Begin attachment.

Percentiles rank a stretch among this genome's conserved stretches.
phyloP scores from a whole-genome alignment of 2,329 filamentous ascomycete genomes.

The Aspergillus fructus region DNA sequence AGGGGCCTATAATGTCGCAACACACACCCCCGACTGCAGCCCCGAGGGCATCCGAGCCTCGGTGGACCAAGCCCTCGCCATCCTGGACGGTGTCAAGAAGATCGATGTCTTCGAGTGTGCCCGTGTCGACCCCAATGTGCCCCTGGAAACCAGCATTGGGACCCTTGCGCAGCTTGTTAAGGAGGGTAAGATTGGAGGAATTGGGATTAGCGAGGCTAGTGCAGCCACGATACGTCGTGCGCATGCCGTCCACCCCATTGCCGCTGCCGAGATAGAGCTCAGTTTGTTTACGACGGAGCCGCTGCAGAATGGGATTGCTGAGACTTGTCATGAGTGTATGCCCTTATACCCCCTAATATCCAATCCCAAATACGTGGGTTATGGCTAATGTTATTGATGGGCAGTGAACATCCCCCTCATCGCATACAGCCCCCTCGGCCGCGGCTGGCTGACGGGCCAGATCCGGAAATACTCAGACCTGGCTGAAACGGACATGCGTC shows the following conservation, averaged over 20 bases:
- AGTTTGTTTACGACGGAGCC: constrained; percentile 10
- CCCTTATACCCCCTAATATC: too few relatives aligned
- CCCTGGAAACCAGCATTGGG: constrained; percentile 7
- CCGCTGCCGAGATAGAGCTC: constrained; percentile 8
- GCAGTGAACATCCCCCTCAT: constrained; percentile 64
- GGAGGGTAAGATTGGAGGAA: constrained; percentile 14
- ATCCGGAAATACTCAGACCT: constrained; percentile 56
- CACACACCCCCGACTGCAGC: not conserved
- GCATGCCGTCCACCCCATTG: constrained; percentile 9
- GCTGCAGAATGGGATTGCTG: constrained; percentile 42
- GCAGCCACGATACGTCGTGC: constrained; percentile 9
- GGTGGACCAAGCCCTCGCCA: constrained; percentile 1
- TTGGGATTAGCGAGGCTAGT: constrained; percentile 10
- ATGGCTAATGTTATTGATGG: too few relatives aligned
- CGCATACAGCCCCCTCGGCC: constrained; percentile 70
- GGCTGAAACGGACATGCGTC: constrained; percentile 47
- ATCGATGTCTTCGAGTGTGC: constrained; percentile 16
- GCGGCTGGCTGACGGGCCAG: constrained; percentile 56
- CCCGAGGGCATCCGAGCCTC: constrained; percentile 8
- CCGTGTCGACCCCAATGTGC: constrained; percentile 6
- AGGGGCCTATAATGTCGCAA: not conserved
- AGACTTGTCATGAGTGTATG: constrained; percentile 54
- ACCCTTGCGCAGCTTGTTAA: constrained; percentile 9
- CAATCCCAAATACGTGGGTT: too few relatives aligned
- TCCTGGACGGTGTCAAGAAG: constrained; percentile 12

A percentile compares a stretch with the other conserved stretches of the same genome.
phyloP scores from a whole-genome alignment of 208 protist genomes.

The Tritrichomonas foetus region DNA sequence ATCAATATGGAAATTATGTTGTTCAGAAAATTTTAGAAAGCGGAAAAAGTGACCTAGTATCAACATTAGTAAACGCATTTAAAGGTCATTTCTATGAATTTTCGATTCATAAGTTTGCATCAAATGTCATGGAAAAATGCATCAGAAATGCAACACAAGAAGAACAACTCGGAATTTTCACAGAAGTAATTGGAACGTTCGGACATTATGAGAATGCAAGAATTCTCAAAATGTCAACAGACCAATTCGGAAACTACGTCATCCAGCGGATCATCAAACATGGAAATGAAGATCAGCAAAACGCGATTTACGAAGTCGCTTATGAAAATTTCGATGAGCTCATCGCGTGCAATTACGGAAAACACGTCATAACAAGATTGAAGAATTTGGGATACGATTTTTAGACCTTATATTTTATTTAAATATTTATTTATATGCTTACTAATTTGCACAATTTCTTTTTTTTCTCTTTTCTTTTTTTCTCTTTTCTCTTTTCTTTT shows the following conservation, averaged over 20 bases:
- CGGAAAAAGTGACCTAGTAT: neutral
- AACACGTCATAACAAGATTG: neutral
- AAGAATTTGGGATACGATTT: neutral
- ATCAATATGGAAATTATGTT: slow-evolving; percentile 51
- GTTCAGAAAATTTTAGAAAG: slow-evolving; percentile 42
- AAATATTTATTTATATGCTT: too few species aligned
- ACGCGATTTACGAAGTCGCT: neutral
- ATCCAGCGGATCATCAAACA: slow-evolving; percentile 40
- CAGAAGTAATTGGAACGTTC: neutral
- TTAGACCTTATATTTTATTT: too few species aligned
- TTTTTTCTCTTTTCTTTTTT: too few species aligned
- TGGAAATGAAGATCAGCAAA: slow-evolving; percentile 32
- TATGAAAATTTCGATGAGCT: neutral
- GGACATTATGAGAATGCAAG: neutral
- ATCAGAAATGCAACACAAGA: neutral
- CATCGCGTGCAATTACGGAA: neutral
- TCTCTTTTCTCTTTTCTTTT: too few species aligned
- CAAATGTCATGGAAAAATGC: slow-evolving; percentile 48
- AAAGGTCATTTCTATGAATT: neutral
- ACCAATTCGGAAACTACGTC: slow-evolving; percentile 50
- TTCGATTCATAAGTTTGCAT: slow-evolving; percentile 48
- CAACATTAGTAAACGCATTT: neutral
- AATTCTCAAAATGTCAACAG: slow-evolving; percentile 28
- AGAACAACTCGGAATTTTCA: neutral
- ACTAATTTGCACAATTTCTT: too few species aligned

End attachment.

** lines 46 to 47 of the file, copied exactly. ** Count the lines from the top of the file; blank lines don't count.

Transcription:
- ATCAGAAATGCAACACAAGA: neutral
- CATCGCGTGCAATTACGGAA: neutral